• Ian Hyde-Lay

Breakfast of Champions

Praise, a confidant tells me, is the breakfast of champions.


Now I like a heaping plate of praise just as much as the next person, even though a good number of people are by nature a tad on the lazy side and require the stick, not a carrot. But if praise will do the trick, well that’s just fine and dandy.


What isn’t so dandy, in fact what gets my dander up, is the daily dining ritual of an old friend. Though she is a fine athlete, it has fussy stamped all over it. Pills for this, that and goodness knows what else decorate the kitchen countertop. A red and yellow one laid out in front of the rest, flag bearer for a regiment of vitamins. Grapefruit sections shorn of their skin, granola measured to the ounce. A morning washed down or topped off by wheat grass juice and quinoa biscuits.


The rest of her day’s fare is equally unappealing.


Searching for some perceived extra edge, she indulges in further extremes of culinary craziness. Who would otherwise produce pre-wrapped cheese from a satchel, smack on the stroke of 10 each morning? Then, lovingly unwrap said cheese, eye it reverently, re-measure it, pop it down the hatch. Wonderful perhaps for one’s psyche, but surely lacking the satisfactory smack of a chocolate chip cookie.


At 11am, the above ritual is repeated. This time an egg white. Then, come midday, a glass of something strawberry, promisingly margarita-like in texture, alas decidedly sour in taste. Yet, reportedly, good for the soul.


The afternoon features celery sticks or apple slices, each again wrapped individually. Another blast of the smoothie concoction spot on 3pm, before dinner a few hours later – a small, salmon fillet, a few organically grown vegetables, a cup of mineral water.


No wonder she looks a tad undernourished. Haggard even.


She also looks unhappy.


Years ago, a medical man named Steven Bratman writes a book. My friend needs to read it. First published in 2004, it is titled “Health Food Junkies: Overcoming the Obsession with Healthful Eating”.


Bratman informs us that for years he suffered from a dire case of ‘orthorexia nervosa” – ortho meaning straight, correct and true, nervosa to indicate obsession. A serious chunk of his life becomes devoted to planning, purchasing, preparing and eating meals.


Eventually, after his weight fluctuates wildly, after his energy levels lift but then swoon alarmingly, the good doctor finally sheds the healthy food phobia. No more “righteous eating” for him. He conquers the feelings of contamination that send him spiraling downward, all the result of munching any food “not on the list.” Likewise, he refuses to remain consumed by food he can’t consume.


In its own twisted way, sport has gone seriously orthorexic in the past two decades. Performers, especially professionals, eat, train, sleep, eat, train, sleep. Then eat, train, and sleep some more, in a numbing, seemingly never-ending loop. Cheat meals are taboo. Instead, calorie loading or calorie counts, supplements, minerals, oatmeal, fish, lentils, veggies, protein shakes are the language of the trade. Unswerving dedication to one’s well-being and achievement remains paramount. Even if tedious and dull.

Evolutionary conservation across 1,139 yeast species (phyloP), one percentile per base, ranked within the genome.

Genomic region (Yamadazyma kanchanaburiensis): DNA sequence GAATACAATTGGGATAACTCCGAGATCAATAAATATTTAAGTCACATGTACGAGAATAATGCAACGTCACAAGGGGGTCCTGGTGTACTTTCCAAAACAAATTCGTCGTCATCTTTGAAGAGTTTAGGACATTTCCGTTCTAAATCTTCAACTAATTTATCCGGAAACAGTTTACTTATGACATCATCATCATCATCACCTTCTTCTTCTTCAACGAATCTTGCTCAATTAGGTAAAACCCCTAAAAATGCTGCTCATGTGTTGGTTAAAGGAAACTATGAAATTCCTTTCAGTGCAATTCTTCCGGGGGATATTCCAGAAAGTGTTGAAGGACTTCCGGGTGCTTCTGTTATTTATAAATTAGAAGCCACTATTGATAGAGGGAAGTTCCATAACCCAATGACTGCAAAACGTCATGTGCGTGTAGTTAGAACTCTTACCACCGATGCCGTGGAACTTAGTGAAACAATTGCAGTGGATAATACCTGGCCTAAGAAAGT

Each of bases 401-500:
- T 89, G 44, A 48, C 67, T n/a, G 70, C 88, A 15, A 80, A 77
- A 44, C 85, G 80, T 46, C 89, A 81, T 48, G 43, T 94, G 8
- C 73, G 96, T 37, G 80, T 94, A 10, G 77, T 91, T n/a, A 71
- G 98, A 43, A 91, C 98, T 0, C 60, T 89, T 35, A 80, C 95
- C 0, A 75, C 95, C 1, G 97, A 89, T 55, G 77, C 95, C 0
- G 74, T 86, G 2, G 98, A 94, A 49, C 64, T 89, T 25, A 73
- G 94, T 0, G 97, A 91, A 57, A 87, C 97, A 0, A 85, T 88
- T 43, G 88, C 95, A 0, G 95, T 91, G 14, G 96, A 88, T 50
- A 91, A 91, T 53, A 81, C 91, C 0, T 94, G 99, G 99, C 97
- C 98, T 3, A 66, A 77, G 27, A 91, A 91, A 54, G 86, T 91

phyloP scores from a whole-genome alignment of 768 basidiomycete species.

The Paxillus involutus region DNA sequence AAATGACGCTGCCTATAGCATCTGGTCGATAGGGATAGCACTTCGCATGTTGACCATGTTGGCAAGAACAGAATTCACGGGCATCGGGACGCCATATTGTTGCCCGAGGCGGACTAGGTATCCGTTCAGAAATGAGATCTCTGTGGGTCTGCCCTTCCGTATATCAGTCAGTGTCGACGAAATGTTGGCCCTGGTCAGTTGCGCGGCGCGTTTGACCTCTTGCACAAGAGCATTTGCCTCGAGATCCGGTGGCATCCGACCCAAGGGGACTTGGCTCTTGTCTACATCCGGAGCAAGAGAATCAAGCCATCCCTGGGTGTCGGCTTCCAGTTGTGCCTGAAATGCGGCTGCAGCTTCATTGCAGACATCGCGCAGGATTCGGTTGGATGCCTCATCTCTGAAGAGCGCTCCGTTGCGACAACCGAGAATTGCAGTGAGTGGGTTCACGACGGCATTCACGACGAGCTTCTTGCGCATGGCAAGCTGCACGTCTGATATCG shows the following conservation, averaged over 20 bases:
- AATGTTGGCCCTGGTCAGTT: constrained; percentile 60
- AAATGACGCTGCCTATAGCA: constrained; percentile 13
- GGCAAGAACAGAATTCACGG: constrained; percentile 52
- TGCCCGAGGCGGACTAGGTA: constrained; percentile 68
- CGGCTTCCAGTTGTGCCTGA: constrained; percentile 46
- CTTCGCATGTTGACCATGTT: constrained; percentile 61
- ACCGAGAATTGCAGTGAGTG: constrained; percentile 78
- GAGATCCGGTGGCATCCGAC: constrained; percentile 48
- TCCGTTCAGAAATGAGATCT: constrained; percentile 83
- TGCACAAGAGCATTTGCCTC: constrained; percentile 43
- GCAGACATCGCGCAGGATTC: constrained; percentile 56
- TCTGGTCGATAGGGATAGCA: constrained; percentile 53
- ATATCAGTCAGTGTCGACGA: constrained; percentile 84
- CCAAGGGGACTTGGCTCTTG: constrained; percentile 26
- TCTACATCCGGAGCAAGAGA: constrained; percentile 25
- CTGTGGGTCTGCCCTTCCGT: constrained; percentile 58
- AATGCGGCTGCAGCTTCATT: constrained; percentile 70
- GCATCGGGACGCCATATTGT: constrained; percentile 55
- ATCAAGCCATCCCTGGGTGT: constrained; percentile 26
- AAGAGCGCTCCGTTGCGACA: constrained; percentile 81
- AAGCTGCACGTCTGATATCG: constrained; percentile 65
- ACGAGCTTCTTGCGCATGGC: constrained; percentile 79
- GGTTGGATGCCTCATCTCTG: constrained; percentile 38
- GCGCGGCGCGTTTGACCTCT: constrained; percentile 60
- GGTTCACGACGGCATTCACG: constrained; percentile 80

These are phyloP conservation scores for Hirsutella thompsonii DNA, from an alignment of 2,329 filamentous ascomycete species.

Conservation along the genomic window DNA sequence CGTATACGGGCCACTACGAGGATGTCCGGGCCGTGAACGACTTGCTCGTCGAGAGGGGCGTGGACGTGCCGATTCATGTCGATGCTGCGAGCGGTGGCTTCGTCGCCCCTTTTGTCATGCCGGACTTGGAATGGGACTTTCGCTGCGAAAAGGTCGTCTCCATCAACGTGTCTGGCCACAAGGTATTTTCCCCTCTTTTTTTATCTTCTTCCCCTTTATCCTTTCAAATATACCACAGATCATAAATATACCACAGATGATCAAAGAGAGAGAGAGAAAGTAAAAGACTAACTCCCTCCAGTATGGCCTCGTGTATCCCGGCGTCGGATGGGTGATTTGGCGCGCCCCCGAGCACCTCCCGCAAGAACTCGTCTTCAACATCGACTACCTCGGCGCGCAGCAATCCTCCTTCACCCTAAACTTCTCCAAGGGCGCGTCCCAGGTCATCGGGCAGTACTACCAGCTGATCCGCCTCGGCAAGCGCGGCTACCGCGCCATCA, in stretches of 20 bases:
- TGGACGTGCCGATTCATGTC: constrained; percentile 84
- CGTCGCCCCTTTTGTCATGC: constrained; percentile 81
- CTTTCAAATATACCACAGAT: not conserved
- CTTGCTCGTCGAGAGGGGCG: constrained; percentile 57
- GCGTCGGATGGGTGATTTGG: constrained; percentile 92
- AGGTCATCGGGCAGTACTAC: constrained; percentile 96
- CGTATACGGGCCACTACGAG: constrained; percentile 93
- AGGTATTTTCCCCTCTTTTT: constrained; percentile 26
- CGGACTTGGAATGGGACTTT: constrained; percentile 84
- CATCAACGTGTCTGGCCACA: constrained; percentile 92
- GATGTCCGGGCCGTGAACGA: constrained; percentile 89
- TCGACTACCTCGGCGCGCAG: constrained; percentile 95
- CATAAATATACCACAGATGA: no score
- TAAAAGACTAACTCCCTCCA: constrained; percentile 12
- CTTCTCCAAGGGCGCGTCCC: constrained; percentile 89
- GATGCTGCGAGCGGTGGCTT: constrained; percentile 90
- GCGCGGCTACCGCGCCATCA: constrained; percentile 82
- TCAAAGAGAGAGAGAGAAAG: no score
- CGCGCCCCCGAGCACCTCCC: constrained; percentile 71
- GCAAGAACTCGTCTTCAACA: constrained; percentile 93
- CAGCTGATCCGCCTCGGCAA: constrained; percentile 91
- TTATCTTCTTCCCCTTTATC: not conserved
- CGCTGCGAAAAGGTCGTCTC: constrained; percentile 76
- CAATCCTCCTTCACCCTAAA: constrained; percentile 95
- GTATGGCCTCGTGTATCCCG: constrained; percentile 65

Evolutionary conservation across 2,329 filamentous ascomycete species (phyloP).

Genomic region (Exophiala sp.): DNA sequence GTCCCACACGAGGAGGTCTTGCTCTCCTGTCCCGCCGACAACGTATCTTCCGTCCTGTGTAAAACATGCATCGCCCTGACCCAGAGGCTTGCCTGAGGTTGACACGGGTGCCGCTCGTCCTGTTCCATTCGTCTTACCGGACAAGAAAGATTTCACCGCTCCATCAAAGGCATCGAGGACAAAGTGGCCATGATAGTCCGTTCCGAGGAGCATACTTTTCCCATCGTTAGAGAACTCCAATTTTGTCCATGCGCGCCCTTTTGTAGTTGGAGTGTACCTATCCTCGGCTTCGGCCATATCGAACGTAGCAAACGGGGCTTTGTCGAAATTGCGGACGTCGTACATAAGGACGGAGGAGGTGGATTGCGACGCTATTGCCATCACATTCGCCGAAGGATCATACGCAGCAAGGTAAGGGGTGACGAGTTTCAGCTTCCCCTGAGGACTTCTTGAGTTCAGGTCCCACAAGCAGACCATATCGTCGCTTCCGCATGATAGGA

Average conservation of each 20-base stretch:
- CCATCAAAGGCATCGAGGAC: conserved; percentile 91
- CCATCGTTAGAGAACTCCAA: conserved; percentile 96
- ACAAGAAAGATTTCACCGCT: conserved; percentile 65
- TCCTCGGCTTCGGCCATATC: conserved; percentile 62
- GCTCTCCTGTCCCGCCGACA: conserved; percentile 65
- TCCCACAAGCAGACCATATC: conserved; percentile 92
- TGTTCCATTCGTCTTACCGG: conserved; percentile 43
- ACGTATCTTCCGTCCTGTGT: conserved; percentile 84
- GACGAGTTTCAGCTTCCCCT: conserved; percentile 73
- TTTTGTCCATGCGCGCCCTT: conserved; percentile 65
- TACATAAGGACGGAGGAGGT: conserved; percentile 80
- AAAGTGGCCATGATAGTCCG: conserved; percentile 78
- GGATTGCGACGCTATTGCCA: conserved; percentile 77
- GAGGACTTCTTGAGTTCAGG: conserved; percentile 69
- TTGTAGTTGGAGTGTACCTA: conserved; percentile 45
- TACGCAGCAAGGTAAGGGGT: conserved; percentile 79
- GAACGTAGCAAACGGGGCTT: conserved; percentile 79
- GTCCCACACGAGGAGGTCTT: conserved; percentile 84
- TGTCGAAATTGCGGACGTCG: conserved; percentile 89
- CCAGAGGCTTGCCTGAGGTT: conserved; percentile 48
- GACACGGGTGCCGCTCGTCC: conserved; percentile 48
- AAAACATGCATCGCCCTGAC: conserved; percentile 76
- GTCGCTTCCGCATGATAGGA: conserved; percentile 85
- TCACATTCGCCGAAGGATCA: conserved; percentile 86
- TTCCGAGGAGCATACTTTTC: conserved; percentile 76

The healthy eating fetish has other ripple effects as well. Training must be pursued with the same rigid compulsion. It is anathema to skip even a single strength and conditioning session, hill climb, VO2 max workout, Bronco test or repeat shuttle pyramid. Not acceptable to dodge miles on the treadmill, the track, on the water or in the pool. An absolute fixation with fitness and physical development is vital.


However, herein lies the dilemma. Sport, like life itself, is not “ortho.” It is rarely, if ever, straight, correct and true. Rather, it is chaotic, messy and loose. Athletes, coaches, and officials are human. Mistakes happen, errors occur, intensity wanes. Balls are fumbled or overthrown, dribbles lost. Kicks skew sideways. Calls are blown. Planning goes awry. Concentration and decision-making falter. Players sometimes lose control, punch and stamp, elbow and knee.


And so, I fear for the orthorexics, bedeviled by order, cast-iron structure and kale chips. Because flexibility is vital. Give me gastronomic free spirits any day – those not constipated by berries and beans, fruits and nuts, purees and low cholesterol. To those, by extension, not bound slavishly to rigid game plans, nor tied inexorably to practice schedules and regulations above all else.


This being the case, breakfast will highlight cereal, eggs bathed in hollandaise sauce, rashers of crispy bacon and fried tomatoes. Plenty of sausages. Stacks of pancakes, swimming in syrup. Slices of white toast, bagels smothered in cream cheese, thick pads of freshly churned butter. Dark, strong coffee with several dollops of cream.

These people will understand and embrace impurity. And so, enjoy themselves. Attack the day with a smile on their face, project a lightness of spirit. Adapt as needed to disarray.


They will succeed splendidly. Bratman will nod approvingly.


And praise will abound.